These people were making a connection too, but it was of a very different kind than I had seen at other events. As Trump stood above the crowd at his podium, people grunted affirmations in response to his invective. When the first questioner began by praising Trump for standing up to the media and saying things others won’t, a bearded man standing near me turned to the woman to his right and said, “I love this.” They were together, connected to him and to one another, channeling their anger and bitterness and frustration through the man at the podium. It was a deeply rooted loathing of the system, the state of the country, and all those who are not like them. More than anything else, it was frightening.
In the darkness, I found myself feeling disconnected from the bright lights and passionate communities that came together around these events. The courtship between Trump and these people felt like something I could observe but not experience. When I watched Trump dismiss a protestor chanting “Black Lives Matter!” with a shrug, saying, “These people. They’re just the worst,” I left early, without talking to anyone.
The next morning, I drove to my tenth event in New Hampshire, through the first sunny afternoon I’d seen in the state, feeling somewhat let down. I had come here hoping to understand, on a visceral level, what drew people by the hundred and sometimes thousands, to these face-to-face interactions with candidates. So far, though, I’d felt left out, as if I was watching from the street as a couple shared a cozy dinner on the other side of a restaurant window.
The Trump rallies, in particular, weighed on me. Whatever was going on, it was not something to which I felt connected. In speaking with people at any of these events, I was an outsider. I could observe the intimacy they describe, I could write down their words, but I couldn’t bring myself to feel what they felt.
And then I met Lindsey Graham.
I arrived at the RiverWoods Retirement Community to see the soft-spoken South Carolina senator—who was languishing, at that time, at around one percent in the polls—talk to around one hundred senior citizens. Wearing a headset microphone and strolling a room dominated by a thirty-foot Christmas tree, Graham seemed almost resigned to his fate as an also-ran as he spoke about bipartisanship and castigated the extreme wing of his party. His soft drawl was calm and professorial. At one point, a resident yelled out for him to speak up. The event ended with polite applause, and I hung around to talk with some of the audience. Of the half dozen people I interviewed, none had anything bad to say about Graham, but they were quick to pivot to the front runners, bringing up Hillary and Trump. No one seemed to feel much passion for the day’s speaker.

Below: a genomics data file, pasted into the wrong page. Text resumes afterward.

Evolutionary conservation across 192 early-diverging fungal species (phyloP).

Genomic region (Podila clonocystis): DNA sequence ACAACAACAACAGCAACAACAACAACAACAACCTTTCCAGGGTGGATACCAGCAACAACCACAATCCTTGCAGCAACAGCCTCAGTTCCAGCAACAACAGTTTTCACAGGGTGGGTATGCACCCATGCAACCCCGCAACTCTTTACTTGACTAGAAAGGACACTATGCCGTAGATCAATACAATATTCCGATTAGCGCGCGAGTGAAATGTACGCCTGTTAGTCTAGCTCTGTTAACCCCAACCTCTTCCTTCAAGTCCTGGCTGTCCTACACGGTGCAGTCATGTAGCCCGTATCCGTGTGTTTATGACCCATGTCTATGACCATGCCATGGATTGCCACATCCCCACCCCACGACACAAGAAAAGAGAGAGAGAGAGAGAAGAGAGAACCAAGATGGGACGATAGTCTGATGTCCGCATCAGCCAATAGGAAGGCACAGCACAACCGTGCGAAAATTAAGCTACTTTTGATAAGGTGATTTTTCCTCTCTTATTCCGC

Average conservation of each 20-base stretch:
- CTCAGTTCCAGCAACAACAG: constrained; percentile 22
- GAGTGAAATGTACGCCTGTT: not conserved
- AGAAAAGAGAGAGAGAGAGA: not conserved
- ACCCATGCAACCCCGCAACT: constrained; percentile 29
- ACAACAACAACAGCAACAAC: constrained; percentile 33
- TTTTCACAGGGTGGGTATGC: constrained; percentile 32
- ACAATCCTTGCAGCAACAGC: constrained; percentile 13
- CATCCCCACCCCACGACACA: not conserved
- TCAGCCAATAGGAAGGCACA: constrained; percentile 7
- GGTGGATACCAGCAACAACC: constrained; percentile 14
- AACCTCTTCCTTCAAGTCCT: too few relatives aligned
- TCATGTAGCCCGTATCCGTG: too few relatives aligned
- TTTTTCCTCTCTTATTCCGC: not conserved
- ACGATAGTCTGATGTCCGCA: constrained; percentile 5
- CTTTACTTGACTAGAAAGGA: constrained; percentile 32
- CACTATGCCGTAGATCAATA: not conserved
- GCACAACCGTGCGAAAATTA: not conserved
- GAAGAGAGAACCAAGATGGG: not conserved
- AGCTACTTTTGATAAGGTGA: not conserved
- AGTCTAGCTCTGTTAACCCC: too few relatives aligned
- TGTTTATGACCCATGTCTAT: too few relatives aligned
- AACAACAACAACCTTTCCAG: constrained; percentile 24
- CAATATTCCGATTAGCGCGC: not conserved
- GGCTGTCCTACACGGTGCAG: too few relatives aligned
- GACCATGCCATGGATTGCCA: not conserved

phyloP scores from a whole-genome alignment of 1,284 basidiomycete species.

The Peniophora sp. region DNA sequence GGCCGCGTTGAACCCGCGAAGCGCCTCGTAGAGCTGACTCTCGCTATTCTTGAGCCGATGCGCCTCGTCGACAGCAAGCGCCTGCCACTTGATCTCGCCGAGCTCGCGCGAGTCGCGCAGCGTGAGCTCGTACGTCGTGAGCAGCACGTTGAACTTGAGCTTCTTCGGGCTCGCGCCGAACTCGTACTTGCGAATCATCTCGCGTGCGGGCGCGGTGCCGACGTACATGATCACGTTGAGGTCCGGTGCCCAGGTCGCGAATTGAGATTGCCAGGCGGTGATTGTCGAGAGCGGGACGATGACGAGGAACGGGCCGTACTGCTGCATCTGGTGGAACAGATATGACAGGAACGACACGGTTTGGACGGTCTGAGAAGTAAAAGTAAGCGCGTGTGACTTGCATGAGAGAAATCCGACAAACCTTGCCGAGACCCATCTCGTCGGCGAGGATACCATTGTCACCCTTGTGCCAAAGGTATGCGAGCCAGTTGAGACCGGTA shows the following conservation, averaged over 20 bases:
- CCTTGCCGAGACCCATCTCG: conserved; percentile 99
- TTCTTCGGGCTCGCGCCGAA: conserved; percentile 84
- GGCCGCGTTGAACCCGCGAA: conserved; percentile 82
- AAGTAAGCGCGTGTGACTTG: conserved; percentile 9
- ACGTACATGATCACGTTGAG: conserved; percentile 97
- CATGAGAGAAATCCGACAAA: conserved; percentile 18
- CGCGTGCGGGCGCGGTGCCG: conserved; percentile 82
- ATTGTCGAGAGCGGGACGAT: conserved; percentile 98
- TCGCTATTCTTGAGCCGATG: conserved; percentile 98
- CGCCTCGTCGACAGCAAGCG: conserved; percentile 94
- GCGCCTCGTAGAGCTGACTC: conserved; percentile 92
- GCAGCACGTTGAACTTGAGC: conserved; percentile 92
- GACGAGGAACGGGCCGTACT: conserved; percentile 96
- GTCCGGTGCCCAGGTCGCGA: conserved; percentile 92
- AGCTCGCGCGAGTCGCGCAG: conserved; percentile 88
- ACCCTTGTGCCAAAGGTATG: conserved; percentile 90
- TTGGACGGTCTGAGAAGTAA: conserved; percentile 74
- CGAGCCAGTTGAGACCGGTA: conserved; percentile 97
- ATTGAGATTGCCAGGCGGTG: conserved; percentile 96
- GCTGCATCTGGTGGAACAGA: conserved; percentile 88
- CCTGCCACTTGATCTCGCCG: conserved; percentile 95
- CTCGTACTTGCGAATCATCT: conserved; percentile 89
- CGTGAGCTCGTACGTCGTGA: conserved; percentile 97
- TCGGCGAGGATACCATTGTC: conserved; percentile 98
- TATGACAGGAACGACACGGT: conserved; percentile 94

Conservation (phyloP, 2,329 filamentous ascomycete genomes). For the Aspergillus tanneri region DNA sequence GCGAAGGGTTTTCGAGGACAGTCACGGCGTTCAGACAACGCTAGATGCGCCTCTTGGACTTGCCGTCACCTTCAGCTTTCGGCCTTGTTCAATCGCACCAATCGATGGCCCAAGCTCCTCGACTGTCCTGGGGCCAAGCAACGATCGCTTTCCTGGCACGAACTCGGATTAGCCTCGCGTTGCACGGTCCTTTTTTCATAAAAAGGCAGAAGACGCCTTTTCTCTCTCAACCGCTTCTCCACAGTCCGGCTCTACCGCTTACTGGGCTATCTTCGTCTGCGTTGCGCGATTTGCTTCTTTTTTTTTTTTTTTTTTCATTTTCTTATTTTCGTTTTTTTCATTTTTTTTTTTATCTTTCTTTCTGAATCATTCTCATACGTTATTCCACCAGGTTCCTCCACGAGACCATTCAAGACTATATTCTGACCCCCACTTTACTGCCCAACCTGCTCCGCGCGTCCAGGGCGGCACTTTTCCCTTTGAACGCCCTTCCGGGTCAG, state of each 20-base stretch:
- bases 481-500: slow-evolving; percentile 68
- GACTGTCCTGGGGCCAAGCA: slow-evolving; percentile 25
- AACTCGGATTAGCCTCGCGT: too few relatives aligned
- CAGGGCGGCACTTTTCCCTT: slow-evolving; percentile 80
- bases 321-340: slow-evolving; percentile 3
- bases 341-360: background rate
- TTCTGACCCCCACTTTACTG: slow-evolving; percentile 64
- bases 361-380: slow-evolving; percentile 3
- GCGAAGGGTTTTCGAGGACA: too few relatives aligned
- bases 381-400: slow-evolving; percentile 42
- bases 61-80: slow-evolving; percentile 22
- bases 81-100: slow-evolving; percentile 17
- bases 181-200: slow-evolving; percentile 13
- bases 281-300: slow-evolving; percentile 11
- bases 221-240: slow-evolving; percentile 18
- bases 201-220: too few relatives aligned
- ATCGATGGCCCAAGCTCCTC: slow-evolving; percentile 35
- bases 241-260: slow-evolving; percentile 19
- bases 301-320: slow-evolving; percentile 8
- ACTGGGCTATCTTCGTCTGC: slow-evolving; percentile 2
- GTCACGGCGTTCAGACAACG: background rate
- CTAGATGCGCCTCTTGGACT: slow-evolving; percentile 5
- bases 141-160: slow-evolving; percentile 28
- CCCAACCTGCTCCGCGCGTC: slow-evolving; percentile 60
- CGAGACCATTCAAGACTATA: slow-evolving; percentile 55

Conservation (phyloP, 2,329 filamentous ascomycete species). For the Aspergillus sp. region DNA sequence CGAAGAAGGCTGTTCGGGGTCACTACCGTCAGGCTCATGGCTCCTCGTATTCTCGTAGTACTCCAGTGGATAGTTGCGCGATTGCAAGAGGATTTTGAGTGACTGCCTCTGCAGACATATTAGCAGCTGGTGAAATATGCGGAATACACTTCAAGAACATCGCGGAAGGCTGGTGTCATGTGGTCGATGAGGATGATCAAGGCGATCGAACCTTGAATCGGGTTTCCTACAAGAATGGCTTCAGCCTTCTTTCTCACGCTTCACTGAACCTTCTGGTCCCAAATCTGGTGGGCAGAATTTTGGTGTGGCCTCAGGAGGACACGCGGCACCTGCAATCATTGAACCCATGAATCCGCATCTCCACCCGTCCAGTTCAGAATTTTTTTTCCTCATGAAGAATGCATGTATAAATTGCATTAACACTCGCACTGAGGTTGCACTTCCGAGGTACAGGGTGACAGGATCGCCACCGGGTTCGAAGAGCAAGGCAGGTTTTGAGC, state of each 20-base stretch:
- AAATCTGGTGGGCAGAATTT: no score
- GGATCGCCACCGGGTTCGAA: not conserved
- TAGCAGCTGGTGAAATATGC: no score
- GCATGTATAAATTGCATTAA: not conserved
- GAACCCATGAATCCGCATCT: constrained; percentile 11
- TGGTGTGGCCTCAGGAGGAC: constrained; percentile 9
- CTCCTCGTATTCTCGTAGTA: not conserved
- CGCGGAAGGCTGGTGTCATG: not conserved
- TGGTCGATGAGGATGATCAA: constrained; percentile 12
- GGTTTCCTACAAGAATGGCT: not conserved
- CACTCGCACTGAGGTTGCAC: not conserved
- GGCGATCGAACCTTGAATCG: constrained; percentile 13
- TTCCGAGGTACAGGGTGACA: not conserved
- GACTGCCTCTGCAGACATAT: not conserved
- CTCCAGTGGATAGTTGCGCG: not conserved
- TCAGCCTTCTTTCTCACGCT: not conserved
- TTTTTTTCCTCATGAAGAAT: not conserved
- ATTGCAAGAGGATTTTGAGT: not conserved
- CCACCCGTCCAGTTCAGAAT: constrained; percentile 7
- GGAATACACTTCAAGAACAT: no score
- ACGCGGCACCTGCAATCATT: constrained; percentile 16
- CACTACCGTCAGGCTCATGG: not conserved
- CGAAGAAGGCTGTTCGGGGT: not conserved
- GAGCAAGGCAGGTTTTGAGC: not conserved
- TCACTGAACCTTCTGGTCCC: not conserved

As the senior citizens headed off, I peeked back into the auditorium, where Graham was clustered with a few of his staffers. I walked over and hung by the edge of the group. The senator made eye contact and stepped away from his clique. We shook hands and I introduced myself, asking if he minded answering a few questions.
Suddenly we were talking about the race, about emotion and rationality, and I found myself enthralled. He was wearing a dark blue suit and a red tie, and I remember thinking that the children’s ornaments on the Christmas tree behind him looked somehow absurd. We stood off to the side of the room, couched in a dim area away from the bright lights still shining on the podium up front. “I’m trying to get their hearts,” he said of the voters. “But if you’re looking for a cartoon, I’m not your guy.”
His words were measured and confident, and listening to him I felt comforted, that he was someone I could trust. I had talked to other candidates before, but only as a part of the media scrum that gathered after an event. Standing there, alone with Lindsey Graham, time slowed down, and I realized, even in the moment, that something was happening to me. I felt that connection that I’ve heard about from others. He wasn’t some abstract figure.
Graham was shorter than I had expected, but he wore an air of power, of importance, of authenticity. We only spoke for a few minutes, but somehow I finally understood the power of a handshake, a political courtship. Something real was exchanged in this empty room. We looked each other in the eye and the connection, however fleeting, felt real.
I walked out and called my dad, who is considering voting Republican after forty years of supporting Democrats, and told him that if he must commit, I may have found the guy who deserved it. He was surprised, somewhat baffled, and asked me, Why? What happened? I tried to talk in concrete terms, but knew I was coming up short. In the end, it was a love I could not explain.